Are Long-Term Increases in TMAO Associated With Higher CHD Risk?

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Reducing animal product intake and following a primarily plant-based diet may decrease the risk of cardiovascular disease by minimizing the adverse effects of trimethylamine N-oxide (TMAO) – a gut-microbiome associated with increased risk of coronary heart disease (CHD) – according to research published Feb. 17 in the Journal of the American College of Cardiology.

Yoriko Heianza, RD, PhD, et al., examined 760 women in the Nurses' Health Study, a prospective cohort study of 121,701 female registered nurses aged 30 to 55 years old. Women were asked to report data on dietary patterns, smoking habit and physical activity, plus other demographic data and provide two blood samples taken at Cleveland Clinic, 10 years apart.

The researchers measured plasma concentrations of TMAO from the first collection to the second blood collection. After adjusting for participants with available plasma TMAO levels at both collections, there were 380 cases of CHD and 380 demographically matched-control participants without CHD chosen by the researchers included in the analysis.

Results showed that women who developed CHD had higher concentrations of TMAO levels, higher BMI, family history of myocardial infarction and did not follow a healthy diet including higher intake of vegetables and lower intake of animal products. Women with the largest increases in TMAO levels across the study had a 67 percent higher risk of CHD.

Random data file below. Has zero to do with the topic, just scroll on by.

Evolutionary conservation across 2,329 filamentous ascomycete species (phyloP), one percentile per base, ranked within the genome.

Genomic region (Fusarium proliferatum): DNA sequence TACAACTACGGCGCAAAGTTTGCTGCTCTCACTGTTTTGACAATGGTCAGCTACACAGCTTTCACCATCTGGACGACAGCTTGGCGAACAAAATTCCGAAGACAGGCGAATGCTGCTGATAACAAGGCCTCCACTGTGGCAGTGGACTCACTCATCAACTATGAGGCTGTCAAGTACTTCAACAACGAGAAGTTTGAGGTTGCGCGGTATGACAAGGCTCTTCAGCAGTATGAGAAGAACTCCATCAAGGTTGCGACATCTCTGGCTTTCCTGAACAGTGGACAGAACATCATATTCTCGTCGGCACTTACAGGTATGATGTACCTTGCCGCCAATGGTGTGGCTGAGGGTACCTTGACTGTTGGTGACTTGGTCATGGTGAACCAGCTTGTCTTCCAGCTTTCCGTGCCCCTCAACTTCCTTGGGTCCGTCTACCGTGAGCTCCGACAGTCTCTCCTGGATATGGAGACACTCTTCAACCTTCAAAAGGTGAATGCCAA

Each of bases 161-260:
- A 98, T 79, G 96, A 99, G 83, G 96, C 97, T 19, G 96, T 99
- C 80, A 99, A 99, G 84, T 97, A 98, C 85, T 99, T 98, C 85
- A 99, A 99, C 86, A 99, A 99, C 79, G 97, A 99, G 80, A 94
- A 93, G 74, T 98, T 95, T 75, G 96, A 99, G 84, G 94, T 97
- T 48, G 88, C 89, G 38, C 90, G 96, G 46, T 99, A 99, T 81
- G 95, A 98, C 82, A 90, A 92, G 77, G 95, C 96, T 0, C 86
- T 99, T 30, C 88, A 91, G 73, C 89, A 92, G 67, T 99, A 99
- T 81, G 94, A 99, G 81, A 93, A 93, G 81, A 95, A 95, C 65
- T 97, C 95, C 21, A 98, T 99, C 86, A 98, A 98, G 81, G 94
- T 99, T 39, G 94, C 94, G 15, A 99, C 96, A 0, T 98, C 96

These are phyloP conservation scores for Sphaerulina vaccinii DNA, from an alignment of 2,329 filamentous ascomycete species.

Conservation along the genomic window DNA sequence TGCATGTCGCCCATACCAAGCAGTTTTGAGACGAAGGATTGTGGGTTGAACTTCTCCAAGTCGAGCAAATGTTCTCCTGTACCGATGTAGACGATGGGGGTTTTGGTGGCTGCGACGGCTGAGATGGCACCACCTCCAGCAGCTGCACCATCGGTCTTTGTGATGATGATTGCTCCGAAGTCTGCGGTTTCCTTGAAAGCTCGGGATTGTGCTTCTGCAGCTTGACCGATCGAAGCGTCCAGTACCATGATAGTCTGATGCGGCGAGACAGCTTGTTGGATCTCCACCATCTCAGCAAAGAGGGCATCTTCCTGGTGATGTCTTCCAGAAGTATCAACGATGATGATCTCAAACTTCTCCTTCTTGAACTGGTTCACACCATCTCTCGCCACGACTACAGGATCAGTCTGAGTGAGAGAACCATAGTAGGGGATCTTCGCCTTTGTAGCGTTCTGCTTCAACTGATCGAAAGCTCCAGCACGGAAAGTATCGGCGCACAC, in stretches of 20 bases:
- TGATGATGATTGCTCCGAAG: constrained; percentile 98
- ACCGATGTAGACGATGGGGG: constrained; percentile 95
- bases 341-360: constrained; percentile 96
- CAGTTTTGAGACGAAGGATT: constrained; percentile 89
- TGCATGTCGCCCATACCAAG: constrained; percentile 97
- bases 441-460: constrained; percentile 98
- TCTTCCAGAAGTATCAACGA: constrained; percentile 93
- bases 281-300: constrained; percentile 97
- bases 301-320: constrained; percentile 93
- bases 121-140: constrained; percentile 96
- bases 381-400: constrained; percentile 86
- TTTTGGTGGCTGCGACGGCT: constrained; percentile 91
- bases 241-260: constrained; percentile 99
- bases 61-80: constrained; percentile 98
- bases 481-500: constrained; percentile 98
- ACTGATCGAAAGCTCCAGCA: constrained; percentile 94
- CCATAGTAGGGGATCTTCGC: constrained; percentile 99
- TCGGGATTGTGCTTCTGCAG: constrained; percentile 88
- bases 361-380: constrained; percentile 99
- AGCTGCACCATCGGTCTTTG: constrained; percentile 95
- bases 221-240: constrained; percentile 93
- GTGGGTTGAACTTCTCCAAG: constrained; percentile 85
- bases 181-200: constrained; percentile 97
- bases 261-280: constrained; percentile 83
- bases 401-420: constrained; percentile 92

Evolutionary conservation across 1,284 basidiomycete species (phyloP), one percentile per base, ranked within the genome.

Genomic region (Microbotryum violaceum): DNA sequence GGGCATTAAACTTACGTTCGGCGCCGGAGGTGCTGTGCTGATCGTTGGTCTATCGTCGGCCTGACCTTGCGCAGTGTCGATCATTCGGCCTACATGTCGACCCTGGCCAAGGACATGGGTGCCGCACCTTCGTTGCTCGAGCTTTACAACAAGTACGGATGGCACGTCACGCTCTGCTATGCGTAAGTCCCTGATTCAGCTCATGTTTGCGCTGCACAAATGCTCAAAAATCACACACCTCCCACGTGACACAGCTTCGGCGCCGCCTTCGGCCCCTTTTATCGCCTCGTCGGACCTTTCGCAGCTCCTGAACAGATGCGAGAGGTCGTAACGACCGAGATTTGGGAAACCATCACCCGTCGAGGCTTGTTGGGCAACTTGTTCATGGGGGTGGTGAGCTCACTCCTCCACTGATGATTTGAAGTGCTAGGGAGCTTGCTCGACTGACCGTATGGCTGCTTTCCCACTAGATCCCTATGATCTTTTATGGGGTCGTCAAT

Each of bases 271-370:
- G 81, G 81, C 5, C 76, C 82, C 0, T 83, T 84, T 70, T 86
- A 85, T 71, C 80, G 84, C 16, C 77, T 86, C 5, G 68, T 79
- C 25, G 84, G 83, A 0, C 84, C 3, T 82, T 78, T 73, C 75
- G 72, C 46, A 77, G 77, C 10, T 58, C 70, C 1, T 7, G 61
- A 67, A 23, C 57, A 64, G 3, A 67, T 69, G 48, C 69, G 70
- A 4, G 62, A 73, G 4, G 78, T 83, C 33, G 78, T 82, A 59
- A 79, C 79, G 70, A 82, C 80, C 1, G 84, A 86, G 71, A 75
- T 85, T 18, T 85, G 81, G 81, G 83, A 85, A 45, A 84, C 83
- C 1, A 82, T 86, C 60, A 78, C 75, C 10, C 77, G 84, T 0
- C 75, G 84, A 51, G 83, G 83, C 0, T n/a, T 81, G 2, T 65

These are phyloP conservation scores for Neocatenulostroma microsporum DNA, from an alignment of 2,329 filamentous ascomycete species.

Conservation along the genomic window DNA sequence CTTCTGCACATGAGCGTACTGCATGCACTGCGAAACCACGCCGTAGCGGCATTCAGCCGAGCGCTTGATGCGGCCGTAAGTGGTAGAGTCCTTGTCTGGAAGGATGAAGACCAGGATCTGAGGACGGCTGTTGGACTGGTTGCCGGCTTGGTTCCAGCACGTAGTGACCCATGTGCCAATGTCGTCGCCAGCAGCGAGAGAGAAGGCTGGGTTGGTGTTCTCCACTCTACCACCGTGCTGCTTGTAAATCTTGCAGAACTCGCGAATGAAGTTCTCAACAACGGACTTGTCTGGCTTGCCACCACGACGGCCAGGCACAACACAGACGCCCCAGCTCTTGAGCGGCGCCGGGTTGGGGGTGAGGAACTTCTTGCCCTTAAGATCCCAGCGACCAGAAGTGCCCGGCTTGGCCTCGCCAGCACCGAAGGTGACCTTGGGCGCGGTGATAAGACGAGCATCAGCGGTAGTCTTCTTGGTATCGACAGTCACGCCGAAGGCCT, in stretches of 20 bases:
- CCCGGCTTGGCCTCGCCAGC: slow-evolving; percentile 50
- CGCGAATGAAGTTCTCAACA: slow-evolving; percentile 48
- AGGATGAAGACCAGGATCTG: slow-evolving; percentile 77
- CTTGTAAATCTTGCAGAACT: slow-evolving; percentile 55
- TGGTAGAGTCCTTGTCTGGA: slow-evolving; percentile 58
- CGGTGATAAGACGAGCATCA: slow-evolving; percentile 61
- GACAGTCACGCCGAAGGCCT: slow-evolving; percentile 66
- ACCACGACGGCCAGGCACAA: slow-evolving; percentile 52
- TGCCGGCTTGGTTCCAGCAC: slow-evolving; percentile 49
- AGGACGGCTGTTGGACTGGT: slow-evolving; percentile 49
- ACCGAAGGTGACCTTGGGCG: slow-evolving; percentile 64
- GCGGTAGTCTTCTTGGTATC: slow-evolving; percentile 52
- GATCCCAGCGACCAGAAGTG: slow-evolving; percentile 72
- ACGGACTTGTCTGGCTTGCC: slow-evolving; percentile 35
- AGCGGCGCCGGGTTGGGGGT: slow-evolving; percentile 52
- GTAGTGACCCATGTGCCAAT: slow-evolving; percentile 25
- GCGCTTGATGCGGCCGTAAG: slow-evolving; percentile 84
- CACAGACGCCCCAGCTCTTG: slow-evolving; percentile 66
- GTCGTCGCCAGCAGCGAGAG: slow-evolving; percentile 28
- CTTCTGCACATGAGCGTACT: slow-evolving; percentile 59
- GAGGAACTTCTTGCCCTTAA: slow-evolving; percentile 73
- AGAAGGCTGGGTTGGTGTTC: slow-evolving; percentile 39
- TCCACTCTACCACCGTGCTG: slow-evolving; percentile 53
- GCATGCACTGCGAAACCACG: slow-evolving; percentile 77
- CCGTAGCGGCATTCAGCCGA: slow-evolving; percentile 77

The study authors also found no differences in TMAO levels between the CHD and control participants at the first blood sample collection. However, TMAO levels examined in the collection taken 10 years later were significantly higher the participants with CHD. Every increase in TMAO was associated with a 23% increase in CHD risk. This association remained after controlling for demographic, diet and lifestyle factors, confirming the link between higher TMAO levels and CHD risk.

"Our findings show that decreasing TMAO levels may contribute to reducing the risk of CHD, and suggest that gut-microbiomes may be new areas to explore in heart disease prevention," said Lu Qi, MD, the study's senior author. Moving forward, the study authors also support the need for further research to confirm the findings in both men and a more representative population of the U.S.

In an accompanying editorial comment, Paul A. Heidenreich, MD, MS, FACC, and Petra Mamic, MD, explain that, "The findings of the study provide further evidence for the role of TMAO as a predictive biomarker for heart disease and strengthens the case for TMAO as a potential intervention target in heart disease prevention." They add that the results "should encourage us to continue to advocate for a more widespread adoption of healthy eating patterns."

Clinical Topics: Prevention, Diet

Keywords: Middle Aged, Diet

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